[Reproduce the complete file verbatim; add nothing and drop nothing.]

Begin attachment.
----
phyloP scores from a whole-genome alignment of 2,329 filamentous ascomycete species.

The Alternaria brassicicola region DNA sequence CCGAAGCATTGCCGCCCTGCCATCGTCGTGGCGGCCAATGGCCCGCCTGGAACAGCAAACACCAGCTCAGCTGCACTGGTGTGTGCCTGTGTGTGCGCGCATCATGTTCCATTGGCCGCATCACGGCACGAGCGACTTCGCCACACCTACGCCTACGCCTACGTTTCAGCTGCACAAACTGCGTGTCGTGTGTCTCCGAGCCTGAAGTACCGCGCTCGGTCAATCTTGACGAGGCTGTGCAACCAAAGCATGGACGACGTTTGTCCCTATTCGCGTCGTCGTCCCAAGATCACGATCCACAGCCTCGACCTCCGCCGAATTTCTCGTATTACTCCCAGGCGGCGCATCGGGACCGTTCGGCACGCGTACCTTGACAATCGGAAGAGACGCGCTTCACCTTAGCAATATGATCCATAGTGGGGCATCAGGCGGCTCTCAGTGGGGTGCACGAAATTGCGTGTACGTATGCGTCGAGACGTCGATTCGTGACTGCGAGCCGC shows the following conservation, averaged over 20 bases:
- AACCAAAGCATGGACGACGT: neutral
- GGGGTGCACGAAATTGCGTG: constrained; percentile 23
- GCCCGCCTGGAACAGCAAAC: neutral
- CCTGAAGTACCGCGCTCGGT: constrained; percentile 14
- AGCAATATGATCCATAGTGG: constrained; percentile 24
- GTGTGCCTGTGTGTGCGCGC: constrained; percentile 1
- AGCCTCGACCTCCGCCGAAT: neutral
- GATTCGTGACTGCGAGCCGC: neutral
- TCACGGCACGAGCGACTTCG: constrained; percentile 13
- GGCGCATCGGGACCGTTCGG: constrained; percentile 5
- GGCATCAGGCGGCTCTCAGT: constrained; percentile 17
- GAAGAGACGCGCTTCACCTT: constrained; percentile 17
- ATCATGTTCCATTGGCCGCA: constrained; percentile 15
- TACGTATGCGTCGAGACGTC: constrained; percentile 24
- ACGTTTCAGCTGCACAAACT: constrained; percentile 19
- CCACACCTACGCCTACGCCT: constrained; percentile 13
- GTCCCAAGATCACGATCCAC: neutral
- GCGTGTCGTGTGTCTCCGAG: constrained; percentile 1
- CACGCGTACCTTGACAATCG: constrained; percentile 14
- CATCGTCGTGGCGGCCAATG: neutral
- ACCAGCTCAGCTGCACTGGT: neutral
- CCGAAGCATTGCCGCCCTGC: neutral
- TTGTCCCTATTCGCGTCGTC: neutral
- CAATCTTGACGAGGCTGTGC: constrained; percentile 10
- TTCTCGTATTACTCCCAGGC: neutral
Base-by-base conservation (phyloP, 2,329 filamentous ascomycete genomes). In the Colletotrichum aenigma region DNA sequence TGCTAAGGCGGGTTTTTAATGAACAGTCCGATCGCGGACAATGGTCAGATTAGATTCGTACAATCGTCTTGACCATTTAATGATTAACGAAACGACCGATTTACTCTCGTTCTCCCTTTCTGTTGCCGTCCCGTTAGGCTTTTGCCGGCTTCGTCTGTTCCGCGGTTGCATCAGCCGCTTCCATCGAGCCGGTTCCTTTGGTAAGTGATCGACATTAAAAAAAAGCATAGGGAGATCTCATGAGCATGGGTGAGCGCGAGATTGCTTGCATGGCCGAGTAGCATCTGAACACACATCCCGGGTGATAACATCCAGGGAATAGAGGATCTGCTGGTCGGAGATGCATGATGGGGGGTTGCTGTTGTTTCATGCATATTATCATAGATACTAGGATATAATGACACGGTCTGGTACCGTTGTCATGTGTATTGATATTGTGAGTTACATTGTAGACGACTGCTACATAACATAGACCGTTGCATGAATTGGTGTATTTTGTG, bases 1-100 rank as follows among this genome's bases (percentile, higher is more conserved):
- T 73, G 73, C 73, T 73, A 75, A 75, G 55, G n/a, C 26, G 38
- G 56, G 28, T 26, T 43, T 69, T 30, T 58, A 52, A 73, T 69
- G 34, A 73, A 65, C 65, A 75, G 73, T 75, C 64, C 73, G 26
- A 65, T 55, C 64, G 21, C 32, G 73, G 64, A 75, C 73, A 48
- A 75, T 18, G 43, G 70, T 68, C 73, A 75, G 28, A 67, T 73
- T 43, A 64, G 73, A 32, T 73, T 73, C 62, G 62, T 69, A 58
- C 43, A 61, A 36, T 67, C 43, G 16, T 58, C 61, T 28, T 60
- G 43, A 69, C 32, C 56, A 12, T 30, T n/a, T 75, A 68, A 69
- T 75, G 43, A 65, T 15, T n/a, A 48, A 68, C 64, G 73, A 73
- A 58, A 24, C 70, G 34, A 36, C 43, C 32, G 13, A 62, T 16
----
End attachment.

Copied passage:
phyloP scores from a whole-genome alignment of 2,329 filamentous ascomycete species.

The Alternaria brassicicola region DNA sequence CCGAAGCATTGCCGCCCTGCCATCGTCGTGGCGGCCAATGGCCCGCCTGGAACAGCAAACACCAGCTCAGCTGCACTGGTGTGTGCCTGTGTGTGCGCGCATCATGTTCCATTGGCCGCATCACGGCACGAGCGACTTCGCCACACCTACGCCTACGCCTACGTTTCAGCTGCACAAACTGCGTGTCGTGTGTCTCCGAGCCTGAAGTACCGCGCTCGGTCAATCTTGACGAGGCTGTGCAACCAAAGCATGGACGACGTTTGTCCCTATTCGCGTCGTCGTCCCAAGATCACGATCCACAGCCTCGACCTCCGCCGAATTTCTCGTATTACTCCCAGGCGGCGCATCGGGACCGTTCGGCACGCGTACCTTGACAATCGGAAGAGACGCGCTTCACCTTAGCAATATGATCCATAGTGGGGCATCAGGCGGCTCTCAGTGGGGTGCACGAAATTGCGTGTACGTATGCGTCGAGACGTCGATTCGTGACTGCGAGCCGC shows the following conservation, averaged over 20 bases:
- AACCAAAGCATGGACGACGT: neutral
- GGGGTGCACGAAATTGCGTG: constrained; percentile 23
- GCCCGCCTGGAACAGCAAAC: neutral
- CCTGAAGTACCGCGCTCGGT: constrained; percentile 14
- AGCAATATGATCCATAGTGG: constrained; percentile 24
- GTGTGCCTGTGTGTGCGCGC: constrained; percentile 1
- AGCCTCGACCTCCGCCGAAT: neutral
- GATTCGTGACTGCGAGCCGC: neutral
- TCACGGCACGAGCGACTTCG: constrained; percentile 13
- GGCGCATCGGGACCGTTCGG: constrained; percentile 5
- GGCATCAGGCGGCTCTCAGT: constrained; percentile 17
- GAAGAGACGCGCTTCACCTT: constrained; percentile 17
- ATCATGTTCCATTGGCCGCA: constrained; percentile 15
- TACGTATGCGTCGAGACGTC: constrained; percentile 24
- ACGTTTCAGCTGCACAAACT: constrained; percentile 19
- CCACACCTACGCCTACGCCT: constrained; percentile 13
- GTCCCAAGATCACGATCCAC: neutral
- GCGTGTCGTGTGTCTCCGAG: constrained; percentile 1
- CACGCGTACCTTGACAATCG: constrained; percentile 14
- CATCGTCGTGGCGGCCAATG: neutral
- ACCAGCTCAGCTGCACTGGT: neutral
- CCGAAGCATTGCCGCCCTGC: neutral
- TTGTCCCTATTCGCGTCGTC: neutral
- CAATCTTGACGAGGCTGTGC: constrained; percentile 10
- TTCTCGTATTACTCCCAGGC: neutral
Base-by-base conservation (phyloP, 2,329 filamentous ascomycete genomes). In the Colletotrichum aenigma region DNA sequence TGCTAAGGCGGGTTTTTAATGAACAGTCCGATCGCGGACAATGGTCAGATTAGATTCGTACAATCGTCTTGACCATTTAATGATTAACGAAACGACCGATTTACTCTCGTTCTCCCTTTCTGTTGCCGTCCCGTTAGGCTTTTGCCGGCTTCGTCTGTTCCGCGGTTGCATCAGCCGCTTCCATCGAGCCGGTTCCTTTGGTAAGTGATCGACATTAAAAAAAAGCATAGGGAGATCTCATGAGCATGGGTGAGCGCGAGATTGCTTGCATGGCCGAGTAGCATCTGAACACACATCCCGGGTGATAACATCCAGGGAATAGAGGATCTGCTGGTCGGAGATGCATGATGGGGGGTTGCTGTTGTTTCATGCATATTATCATAGATACTAGGATATAATGACACGGTCTGGTACCGTTGTCATGTGTATTGATATTGTGAGTTACATTGTAGACGACTGCTACATAACATAGACCGTTGCATGAATTGGTGTATTTTGTG, bases 1-100 rank as follows among this genome's bases (percentile, higher is more conserved):
- T 73, G 73, C 73, T 73, A 75, A 75, G 55, G n/a, C 26, G 38
- G 56, G 28, T 26, T 43, T 69, T 30, T 58, A 52, A 73, T 69
- G 34, A 73, A 65, C 65, A 75, G 73, T 75, C 64, C 73, G 26
- A 65, T 55, C 64, G 21, C 32, G 73, G 64, A 75, C 73, A 48
- A 75, T 18, G 43, G 70, T 68, C 73, A 75, G 28, A 67, T 73
- T 43, A 64, G 73, A 32, T 73, T 73, C 62, G 62, T 69, A 58
- C 43, A 61, A 36, T 67, C 43, G 16, T 58, C 61, T 28, T 60
- G 43, A 69, C 32, C 56, A 12, T 30, T n/a, T 75, A 68, A 69
- T 75, G 43, A 65, T 15, T n/a, A 48, A 68, C 64, G 73, A 73
- A 58, A 24, C 70, G 34, A 36, C 43, C 32, G 13, A 62, T 16